Looking for Eric


Don’t believe a word of the hype.  Looking for Eric is not a Ken Loach comedy.  It is, in several places, a very funny film indeed.  But it is not a comedy.  At a far fetched push you might call it a rom-com or a social satire.  Me?  I just think it’s another brilliant Loachian movie. (Can you believe he’s been at it for 45, yes 45, years since he wriote three episodes for z cars)?

It’s so sad, so desperate in places and then, yes, so funny.

And then there’s Eric (Cantona).  Ooh ah!

And his goals.  Ooh la la!

And his cod (sorry sardine) philosophising. Oops ah!

The Cantona character is inspired, as it is so self-deprecating- not a quality one associates with the French.

I loved this film; so did Mrs G (I love the Cameo too, where we saw it – although the seats in Cameo 2 were so uncomfortable that I was considering asking for a refund).

God, there I go again.  Moan, moan, moan.

Why is it so good?  I think it’s the way Loach makes his characters so utterly believable and, particularly in this movie, sympathetic.  And as I always, always say it’s because of the writing which is nailed on by long time collaborator Paul Laverty).

One of the back stories, about the elder stepson of Eric the postman (our hero played to perfection by Steve Evets in, I think, his first Loach movie) is really the backbone of the film.  The eldest stepson (Gerard Kearns of Shameless fame) gets embroiled in some nasty business with a local gangland thug and threatens to destabilise Eric’s whole fragile existance.  But what doesn’t kill you makes you stronger and that is certainly proved here.

It’s a gem.  A true Brit movie classic with a wee bit of the Auld Alliance thrown in.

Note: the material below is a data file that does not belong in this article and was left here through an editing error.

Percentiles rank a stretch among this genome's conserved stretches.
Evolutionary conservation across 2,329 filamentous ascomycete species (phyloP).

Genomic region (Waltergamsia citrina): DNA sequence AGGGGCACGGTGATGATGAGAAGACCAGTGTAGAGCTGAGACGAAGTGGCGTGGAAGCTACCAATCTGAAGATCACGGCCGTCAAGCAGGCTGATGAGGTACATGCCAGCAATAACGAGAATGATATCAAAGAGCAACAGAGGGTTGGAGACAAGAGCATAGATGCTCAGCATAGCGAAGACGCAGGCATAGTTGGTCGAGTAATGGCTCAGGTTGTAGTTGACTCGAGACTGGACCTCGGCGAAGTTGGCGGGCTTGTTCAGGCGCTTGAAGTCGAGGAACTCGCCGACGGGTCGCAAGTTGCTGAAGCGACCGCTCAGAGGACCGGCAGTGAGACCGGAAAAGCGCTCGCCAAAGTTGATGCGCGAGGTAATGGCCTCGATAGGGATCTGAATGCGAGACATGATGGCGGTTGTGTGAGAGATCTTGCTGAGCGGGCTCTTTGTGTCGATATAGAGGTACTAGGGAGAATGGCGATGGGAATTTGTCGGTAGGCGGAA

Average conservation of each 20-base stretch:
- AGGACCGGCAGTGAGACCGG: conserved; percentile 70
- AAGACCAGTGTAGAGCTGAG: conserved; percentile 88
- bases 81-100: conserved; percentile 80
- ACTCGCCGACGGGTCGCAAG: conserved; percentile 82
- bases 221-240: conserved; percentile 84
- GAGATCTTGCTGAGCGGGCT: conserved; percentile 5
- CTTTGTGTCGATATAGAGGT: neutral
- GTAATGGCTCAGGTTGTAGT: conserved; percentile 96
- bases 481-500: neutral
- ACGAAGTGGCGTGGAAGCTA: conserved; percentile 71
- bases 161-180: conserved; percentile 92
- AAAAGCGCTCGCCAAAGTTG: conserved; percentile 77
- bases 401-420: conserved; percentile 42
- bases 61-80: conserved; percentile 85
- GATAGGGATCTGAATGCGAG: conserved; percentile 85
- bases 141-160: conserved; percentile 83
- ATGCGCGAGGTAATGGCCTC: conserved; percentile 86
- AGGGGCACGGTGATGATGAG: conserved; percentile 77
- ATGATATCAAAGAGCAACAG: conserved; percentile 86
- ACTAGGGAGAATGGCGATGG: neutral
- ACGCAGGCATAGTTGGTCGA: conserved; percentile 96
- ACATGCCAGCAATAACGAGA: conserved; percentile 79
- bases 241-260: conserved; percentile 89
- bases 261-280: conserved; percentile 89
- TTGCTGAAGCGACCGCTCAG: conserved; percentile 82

J’adore  Eric Cantona!

Engleby by Sebastian faulks

I can’t review this book without *SPOILERS* so if you don’t want to know too much about it look away now.

I think he might be a) dodgy or b) misunderstood.

I think he might be a) dodgy or b) misunderstood.

So, oh you’re still with me? Good.

I just finished this intriguing book. And quite a few people I know have read it before me so I’ve been able to gauge reaction. It is a classic game of two halves. The first half is a slightly surreal coming of age story building up the detailed circumstances that explain the second half. It’s hilarious in parts, light, page turning and quite frothy. The prevailing mood is sarcastic and details how Michael Engleby (or is it Mike, or Mike(!) or Michelle or Michael Watson or Toilet?) struggles through childhood, a crummy public school and Cambridge (for some reason unnamed until the end). Clearly he is a social misfit. Hardly surprising given the rough treatment he received from his tough dad and his uber cruel schoolmates.

At Cambridge he adopts the role of a loner, petty thief, alcoholic and junkie, quietly stalking the most popular girl in the college, Jennifer Arkland.

The book dramatically turns soon after Jennifer suddenly disappears. It doesn’t take a psychic to predict that Engleby has killed her. And, indeed, the remainder of the book gradually unravels the truth behind the events leading up to her inevitable death, the very drawn out police hunt and Engleby’s final arrest and subsequent 17 year term in a mental hospital overlooking his old school.

What makes this book so intriguing is the way that Faulks uses it as an exercise in deconstruction. This makes it quite an extreme writerly experience.

Ostensibly, Faulks tears the first half of the book apart, paragraph by paragraph to reveal what it was that turned Engleby into, as it turns out, a serial killer.

But it’s cleverer than that. He uses the deconstruction technique not only as a key plot device but also as a way to play with the notion of time, memory and, dare I say it, existentialism.

Latterly the book is no page-turner, but I found it incredibly clever. It’s open to criticism as a piece of cod philosophy and self-indulgence of course. But I’m not a philosopher so I don’t know how grown up his observations are.

At times I was inclined to think he was showing off a bit (as some say Ian McEwan did in ‘On Chesil Beach‘) but I’m not so sure.

The final page is a brilliant twist. Or is it? Nah, it isn’t. It’s just another wee bit of writerly trickery and closed the book with a resounding smirk.

Good stuff Seb.